Waivers of Inadmissibility
Often if a person wants to apply for a temporary visa or permanent residence, he or she may need a waiver to do so. There are many reasons why a person might need a waiver. For example, an individual who entered the United States without inspection and has acquired unlawful presence but now wishes to apply for permanent residence must request a waiver of the 3 or 10-year bar that he received for being “unlawfully present” before departing the United States to consular process. Additionally, a person who was previously deported but now seeks to enter the United States legally may need a waiver to do so.
A person who is inadmissible to immigrate to the United States may still in many instances obtain a nonimmigrant waiver to enter the United States temporarily on a nonimmigrant visa. If a consular officer finds the person inadmissible, the officer may not grant the visa until the nonimmigrant waiver has been approved. The nonimmigrant waiver process is slightly simpler than the waiver process for permanent residence applicants.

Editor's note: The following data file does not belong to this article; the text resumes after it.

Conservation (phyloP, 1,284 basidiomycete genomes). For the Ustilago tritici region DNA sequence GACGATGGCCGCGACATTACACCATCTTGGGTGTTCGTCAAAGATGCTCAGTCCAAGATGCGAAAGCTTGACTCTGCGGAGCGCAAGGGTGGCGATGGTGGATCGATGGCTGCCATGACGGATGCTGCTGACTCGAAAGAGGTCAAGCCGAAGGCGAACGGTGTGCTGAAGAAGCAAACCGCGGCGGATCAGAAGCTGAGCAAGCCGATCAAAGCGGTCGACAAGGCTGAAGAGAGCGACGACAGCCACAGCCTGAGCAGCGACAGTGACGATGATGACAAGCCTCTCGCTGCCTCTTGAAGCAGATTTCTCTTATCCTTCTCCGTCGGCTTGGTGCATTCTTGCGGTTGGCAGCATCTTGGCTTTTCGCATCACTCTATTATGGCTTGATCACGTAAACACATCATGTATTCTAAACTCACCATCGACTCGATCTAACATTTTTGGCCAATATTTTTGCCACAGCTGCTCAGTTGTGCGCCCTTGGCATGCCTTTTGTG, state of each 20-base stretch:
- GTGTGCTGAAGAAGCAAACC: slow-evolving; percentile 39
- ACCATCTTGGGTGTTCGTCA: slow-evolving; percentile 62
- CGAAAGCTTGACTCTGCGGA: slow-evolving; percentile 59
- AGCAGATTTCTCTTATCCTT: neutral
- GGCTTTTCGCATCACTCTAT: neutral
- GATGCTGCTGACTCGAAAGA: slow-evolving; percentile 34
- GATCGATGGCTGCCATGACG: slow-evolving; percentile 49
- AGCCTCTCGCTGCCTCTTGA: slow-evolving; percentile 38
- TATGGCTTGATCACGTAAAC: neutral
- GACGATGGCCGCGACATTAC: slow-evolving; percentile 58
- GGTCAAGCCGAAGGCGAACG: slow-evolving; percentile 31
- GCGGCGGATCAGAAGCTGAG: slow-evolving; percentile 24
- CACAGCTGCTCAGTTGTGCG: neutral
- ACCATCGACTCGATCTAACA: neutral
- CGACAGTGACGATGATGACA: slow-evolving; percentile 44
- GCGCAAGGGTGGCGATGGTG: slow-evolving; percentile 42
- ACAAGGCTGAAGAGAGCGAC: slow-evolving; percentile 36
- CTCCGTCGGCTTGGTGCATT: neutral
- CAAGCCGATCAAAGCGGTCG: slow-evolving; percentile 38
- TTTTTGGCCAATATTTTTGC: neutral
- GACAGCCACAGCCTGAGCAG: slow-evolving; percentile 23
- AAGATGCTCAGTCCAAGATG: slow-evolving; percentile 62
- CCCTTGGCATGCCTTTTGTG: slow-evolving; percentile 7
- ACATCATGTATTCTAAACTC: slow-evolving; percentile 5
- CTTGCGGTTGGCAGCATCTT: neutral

A person may be inadmissible for permanent residence for a number of reasons, including overstaying a visa, being convicted of certain crimes, previous misrepresentation to immigration officers, entering the United States illegally, and being previously deported. If a person is inadmissible, his or her application for permanent residence will be denied. However, many of these causes of inadmissibility may be “forgiven” through the waiver process. Obtaining a waiver in a permanent residence case is more complicated than a waiver for a temporary visa. In order to receive a waiver, the intending immigrant may need to show extreme hardship to a qualifying relative, such as a U.S. citizen or permanent resident spouse, child, or parent, if the intending immigrant will have to remain outside the United States. If you believe you may be eligible for a waiver, please contact Eagan Immigration.